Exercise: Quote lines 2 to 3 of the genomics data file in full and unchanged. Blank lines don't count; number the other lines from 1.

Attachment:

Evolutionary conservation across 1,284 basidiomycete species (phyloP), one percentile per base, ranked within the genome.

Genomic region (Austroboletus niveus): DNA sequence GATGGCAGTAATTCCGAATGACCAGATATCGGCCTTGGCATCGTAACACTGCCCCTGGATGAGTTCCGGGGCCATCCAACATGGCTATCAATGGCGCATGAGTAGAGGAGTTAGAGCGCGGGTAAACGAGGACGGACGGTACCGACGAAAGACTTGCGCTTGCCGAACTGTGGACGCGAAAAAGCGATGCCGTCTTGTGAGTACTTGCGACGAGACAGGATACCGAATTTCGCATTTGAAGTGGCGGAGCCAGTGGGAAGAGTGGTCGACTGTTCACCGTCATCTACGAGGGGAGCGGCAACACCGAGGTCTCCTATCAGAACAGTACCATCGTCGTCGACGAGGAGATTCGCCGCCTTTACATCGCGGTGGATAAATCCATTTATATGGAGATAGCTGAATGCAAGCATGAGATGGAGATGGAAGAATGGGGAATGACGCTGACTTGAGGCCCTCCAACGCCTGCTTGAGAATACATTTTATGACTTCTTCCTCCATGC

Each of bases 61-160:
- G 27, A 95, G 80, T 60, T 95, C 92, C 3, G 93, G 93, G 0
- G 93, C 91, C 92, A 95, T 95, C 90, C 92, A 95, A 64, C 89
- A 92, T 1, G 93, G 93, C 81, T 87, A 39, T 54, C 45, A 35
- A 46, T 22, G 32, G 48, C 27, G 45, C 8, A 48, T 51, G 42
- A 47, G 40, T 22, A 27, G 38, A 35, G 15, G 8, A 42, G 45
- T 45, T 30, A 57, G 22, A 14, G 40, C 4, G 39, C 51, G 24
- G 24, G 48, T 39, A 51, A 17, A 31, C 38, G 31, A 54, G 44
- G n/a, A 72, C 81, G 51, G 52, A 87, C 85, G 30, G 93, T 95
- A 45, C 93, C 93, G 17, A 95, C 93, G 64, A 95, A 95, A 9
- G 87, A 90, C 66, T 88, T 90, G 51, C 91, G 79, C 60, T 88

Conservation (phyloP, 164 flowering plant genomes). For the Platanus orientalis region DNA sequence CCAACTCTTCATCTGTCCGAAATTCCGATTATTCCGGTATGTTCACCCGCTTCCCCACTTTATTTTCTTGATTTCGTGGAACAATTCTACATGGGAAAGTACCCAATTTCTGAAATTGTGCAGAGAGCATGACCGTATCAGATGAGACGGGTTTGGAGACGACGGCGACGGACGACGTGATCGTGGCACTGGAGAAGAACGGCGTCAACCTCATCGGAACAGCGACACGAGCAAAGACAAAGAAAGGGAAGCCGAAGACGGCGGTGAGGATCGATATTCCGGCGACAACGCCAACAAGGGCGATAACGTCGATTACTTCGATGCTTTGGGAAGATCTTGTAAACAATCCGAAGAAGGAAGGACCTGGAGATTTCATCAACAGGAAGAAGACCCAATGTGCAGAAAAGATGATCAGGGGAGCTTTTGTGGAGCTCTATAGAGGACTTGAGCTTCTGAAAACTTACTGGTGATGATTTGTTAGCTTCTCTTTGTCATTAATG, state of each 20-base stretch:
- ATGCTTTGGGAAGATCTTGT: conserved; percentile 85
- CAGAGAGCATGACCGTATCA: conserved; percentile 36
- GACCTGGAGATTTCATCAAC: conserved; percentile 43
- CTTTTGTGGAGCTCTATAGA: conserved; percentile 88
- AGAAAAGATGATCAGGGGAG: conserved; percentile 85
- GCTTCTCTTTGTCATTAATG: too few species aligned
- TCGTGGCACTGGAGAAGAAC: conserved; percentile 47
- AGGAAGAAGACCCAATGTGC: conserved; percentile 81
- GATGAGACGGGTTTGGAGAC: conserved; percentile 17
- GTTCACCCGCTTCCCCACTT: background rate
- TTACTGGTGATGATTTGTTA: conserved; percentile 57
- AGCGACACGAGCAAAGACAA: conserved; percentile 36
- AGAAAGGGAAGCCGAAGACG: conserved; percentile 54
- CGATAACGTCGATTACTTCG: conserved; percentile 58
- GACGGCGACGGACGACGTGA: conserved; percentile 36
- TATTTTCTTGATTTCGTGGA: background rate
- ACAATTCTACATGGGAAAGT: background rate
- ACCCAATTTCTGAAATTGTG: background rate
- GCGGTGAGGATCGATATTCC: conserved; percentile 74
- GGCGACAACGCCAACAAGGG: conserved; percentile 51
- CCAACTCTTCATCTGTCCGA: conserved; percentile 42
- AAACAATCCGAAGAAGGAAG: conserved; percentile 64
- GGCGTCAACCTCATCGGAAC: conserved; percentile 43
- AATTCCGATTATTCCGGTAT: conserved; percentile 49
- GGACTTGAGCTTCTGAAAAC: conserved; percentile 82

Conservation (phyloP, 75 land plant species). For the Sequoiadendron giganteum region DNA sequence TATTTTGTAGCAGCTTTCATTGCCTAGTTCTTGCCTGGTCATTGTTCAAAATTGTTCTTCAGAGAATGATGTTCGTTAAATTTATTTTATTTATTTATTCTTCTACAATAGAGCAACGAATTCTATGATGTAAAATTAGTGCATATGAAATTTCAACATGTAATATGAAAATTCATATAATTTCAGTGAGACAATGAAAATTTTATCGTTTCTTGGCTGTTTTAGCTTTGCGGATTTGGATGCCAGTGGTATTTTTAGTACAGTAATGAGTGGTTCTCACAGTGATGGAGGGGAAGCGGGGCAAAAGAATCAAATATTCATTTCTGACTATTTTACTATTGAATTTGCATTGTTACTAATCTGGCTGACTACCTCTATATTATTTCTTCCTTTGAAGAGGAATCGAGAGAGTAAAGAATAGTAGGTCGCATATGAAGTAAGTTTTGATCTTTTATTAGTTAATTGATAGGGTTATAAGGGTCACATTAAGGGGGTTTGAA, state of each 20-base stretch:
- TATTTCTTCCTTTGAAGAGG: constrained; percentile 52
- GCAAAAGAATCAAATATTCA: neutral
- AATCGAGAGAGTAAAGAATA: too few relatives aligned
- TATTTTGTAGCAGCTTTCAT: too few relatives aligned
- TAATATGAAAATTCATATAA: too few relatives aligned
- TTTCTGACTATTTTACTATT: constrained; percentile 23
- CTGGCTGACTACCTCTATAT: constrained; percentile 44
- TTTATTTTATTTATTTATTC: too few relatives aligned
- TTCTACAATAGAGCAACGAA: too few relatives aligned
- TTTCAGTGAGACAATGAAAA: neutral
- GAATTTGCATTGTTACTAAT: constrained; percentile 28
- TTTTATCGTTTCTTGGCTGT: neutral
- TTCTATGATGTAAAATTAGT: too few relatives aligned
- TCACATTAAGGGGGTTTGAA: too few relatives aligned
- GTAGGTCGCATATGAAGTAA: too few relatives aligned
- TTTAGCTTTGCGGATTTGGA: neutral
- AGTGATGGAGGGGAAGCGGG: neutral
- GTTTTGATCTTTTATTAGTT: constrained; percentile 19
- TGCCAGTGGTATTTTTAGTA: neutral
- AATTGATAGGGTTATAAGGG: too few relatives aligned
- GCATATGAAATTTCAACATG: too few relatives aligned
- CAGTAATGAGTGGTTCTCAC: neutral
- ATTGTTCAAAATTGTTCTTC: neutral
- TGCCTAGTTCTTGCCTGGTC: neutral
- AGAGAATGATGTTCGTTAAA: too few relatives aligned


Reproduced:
Genomic region (Austroboletus niveus): DNA sequence GATGGCAGTAATTCCGAATGACCAGATATCGGCCTTGGCATCGTAACACTGCCCCTGGATGAGTTCCGGGGCCATCCAACATGGCTATCAATGGCGCATGAGTAGAGGAGTTAGAGCGCGGGTAAACGAGGACGGACGGTACCGACGAAAGACTTGCGCTTGCCGAACTGTGGACGCGAAAAAGCGATGCCGTCTTGTGAGTACTTGCGACGAGACAGGATACCGAATTTCGCATTTGAAGTGGCGGAGCCAGTGGGAAGAGTGGTCGACTGTTCACCGTCATCTACGAGGGGAGCGGCAACACCGAGGTCTCCTATCAGAACAGTACCATCGTCGTCGACGAGGAGATTCGCCGCCTTTACATCGCGGTGGATAAATCCATTTATATGGAGATAGCTGAATGCAAGCATGAGATGGAGATGGAAGAATGGGGAATGACGCTGACTTGAGGCCCTCCAACGCCTGCTTGAGAATACATTTTATGACTTCTTCCTCCATGC

Each of bases 61-160: